Technical Wonder Women

19th July, 2017 by

With the recent buzz of the Wonder Woman film, we wanted to take the opportunity to celebrate the women in the tech industry. STEAM efforts around the globe are helping create more women tech wonders than ever before, but let’s look at a few of the original female tech super heros.

That brain of mine is something more than merely mortal; as time will show

– Ada Lovelace 

You might have heard Ada’s name before, as she was one of the first female computer scientists. In 1842 Lovelace is known for her development of Charles Babbage‘s proposed mechanical general-purpose computer. You may not know that Lovelace was the first person to create an algorithm to be carried out by machine, or that her dad was Lord Byron, the British Poet. He may not have been talking about his daughter, but when thinking of Ada Lovelace and computing, she definitely walked in beauty.  

If it’s a good idea, go ahead and do it. It’s much easier to apologize than it is to ask for permission.”

-Grace Hopper

Hopper was often referred to as “Amazing Grace” due to her work as an American computer scientist and rear admiral in the United States Navy. She was one of the first programmers, in 1944, to program the Harvard Mark I computer. Hopper also invented the first compiler for a computer programming language, and helped pioneer ideas about machine-independent programming languages, leading to the development of COBOL, the original high-level programming languages.

A straight line can readily be drawn among each of the two series of points corresponding to maxima and minima, thus showing that there is a simple relation between the brightness of the variables and their periods.”

-Henrietta Swan Leavitt, describing her famous discovery.

In 1893, Leavitt joined a group of women at Harvard to further astronomy through computer science. The group, called “computers”, produced astronomical data at the university. Leavitt became a crucial element in the discovery “the relation between the luminosity and the period of Cepheid variable stars” according to Wikipedia. She also measured a reported 200 stars throughout her career. She received very little acclaim during her life, but after death became celebrated as the first person to be able to calculate distant galaxies from Earth.

“No wonder that Churchill described this effort [the British codebreakers working at Bletchley Park] as “Britain’s secret weapon,” a weapon far more effective than the buzz bombs and the rockets that Werner von Braun designed for a German victory, a weapon absolutely decisive, in the judgement of many, in winning the war for the Allies.”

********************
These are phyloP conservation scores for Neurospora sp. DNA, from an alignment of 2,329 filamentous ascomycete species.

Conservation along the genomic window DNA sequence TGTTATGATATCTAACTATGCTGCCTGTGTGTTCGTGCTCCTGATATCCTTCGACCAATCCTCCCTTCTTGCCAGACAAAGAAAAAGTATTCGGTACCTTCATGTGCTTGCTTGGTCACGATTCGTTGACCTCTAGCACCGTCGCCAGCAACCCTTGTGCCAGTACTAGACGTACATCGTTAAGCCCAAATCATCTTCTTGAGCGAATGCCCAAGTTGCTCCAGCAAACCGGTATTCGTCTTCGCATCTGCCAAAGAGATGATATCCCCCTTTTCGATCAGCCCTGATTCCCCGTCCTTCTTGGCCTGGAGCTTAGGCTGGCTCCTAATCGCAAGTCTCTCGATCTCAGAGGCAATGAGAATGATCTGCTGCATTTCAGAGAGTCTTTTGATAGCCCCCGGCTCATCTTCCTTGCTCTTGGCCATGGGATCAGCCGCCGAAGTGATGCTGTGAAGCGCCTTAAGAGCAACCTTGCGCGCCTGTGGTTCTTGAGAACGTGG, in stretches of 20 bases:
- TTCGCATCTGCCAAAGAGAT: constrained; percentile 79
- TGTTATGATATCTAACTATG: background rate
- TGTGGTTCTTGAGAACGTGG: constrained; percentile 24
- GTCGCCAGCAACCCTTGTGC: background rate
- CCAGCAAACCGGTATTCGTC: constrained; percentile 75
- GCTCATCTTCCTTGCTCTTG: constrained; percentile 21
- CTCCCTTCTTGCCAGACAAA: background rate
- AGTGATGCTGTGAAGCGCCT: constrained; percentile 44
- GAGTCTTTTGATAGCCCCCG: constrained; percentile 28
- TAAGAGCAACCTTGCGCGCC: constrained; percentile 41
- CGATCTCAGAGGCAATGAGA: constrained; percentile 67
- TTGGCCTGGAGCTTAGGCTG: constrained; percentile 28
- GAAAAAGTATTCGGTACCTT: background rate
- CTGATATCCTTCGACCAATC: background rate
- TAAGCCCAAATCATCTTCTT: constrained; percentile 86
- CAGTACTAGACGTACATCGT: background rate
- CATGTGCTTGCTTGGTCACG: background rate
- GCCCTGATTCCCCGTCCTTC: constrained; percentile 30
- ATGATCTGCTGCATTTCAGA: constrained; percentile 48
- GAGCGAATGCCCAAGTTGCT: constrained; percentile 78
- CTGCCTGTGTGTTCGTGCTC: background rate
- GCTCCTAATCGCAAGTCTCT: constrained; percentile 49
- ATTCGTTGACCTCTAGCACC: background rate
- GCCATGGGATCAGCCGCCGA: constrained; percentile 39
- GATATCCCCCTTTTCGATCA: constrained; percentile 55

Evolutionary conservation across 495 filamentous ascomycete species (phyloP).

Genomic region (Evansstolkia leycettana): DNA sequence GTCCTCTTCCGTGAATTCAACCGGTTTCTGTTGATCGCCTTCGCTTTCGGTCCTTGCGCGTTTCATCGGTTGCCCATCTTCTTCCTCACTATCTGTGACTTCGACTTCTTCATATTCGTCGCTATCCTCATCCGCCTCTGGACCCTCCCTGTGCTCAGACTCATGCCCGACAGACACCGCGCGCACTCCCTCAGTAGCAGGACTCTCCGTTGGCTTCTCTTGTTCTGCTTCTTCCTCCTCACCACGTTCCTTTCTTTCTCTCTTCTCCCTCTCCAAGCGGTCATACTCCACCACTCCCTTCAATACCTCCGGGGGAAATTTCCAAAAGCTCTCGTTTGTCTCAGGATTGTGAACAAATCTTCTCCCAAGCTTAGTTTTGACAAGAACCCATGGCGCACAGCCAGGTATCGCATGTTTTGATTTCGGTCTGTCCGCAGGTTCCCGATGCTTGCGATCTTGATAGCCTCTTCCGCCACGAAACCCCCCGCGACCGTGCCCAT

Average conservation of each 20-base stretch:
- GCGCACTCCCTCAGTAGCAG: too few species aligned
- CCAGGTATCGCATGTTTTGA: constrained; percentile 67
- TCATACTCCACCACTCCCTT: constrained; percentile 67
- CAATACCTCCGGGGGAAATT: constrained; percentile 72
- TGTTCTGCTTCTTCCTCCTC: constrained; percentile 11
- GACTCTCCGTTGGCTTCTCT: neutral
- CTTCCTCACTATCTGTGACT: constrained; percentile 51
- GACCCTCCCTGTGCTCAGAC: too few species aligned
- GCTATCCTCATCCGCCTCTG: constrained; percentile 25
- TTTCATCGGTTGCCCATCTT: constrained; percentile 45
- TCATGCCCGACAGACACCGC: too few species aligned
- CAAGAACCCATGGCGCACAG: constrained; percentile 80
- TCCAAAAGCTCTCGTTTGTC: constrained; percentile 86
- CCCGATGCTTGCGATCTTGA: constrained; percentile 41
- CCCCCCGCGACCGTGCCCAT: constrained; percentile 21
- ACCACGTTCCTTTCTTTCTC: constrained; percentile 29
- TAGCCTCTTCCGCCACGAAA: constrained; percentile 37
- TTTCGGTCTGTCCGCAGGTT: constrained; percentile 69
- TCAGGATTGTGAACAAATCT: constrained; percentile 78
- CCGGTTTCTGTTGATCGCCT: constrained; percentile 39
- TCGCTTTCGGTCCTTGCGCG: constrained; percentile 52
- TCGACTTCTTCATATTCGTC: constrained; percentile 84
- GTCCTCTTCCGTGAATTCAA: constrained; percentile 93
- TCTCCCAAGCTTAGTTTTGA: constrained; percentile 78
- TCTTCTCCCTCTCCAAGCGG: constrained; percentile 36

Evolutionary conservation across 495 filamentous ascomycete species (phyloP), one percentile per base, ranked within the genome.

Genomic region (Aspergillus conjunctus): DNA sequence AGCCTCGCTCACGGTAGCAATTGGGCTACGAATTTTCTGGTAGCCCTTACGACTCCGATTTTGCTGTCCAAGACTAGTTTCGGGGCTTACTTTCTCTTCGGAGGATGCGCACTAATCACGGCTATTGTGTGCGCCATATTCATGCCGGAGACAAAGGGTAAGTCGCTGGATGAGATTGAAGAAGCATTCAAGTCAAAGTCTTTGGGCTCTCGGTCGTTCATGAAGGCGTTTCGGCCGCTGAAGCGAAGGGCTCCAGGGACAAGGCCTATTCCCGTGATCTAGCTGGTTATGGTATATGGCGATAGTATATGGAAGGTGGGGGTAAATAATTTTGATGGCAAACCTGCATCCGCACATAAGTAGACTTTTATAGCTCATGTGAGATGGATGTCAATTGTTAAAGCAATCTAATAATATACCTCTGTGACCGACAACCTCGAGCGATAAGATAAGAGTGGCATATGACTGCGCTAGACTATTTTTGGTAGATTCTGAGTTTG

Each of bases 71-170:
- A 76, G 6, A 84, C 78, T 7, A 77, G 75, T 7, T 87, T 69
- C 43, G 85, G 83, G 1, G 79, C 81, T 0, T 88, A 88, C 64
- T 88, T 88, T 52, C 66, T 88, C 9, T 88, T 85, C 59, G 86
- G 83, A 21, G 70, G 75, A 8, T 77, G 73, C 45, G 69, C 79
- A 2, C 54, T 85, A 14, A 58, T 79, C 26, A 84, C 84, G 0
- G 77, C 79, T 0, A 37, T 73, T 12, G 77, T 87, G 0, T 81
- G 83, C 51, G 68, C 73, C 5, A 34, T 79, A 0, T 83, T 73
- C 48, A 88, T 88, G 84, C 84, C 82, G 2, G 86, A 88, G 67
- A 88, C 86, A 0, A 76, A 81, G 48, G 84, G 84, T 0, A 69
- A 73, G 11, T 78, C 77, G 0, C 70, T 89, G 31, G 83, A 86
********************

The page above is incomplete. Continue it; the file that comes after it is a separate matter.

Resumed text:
• Peter Hilton, on the women of Bletchley Park

According to The Guardian: From 1942 to 1945, she was one of around 8,000 women drafted in from around the country to work at Bletchley Park, home of the infamous World War Two codebreakers and, of course, training ground of Alan Turing, father of the modern computer.” These women were instrumental in giving the Allies the upper hand during the war. The code breakers received almost no acclaim as “those who spent the war there did not risk life and limb for their country; their weapons were mathematics and deduction, not bayonets or bombs – and, perhaps as a result, recognition of their efforts has been unquestionably slow.” It wasn’t until 2009 that the incredible work accomplished made it to the limelight in films like The Imitation Game.

Modern Day Wonder Women of Tech

While we have only listed a very, very few women who have inspired computer sciences, we would like to point out how the spirit of these superheros live on in the world. See WWT (Wonder Women in Tech), an annual conference held every year to celebrate STEAM education. You can see the conference website here.

Every year, 2,500 women gather to “highlight, educate, and celebrate women and diversity in STEAM (Science, Technology, Engineering, Arts, Math), innovation and entrepreneurialism.” Each conference holdsspeakers, panel discussions, coding classes, workshops, hackathons, community inclusion activities, thought leadership, and other dynamic programming geared towards empowering women, girls, people of color, the underrepresented, and diverse communities.”

This year, WWT will be held in Long Beach, FL; Washington D.C.; and London. To get involved with this amazing collaboration or to be a sponsor, be sure you visit: Celebrate the women in your field, and if you happen to be a computer science superhero, we salute you.

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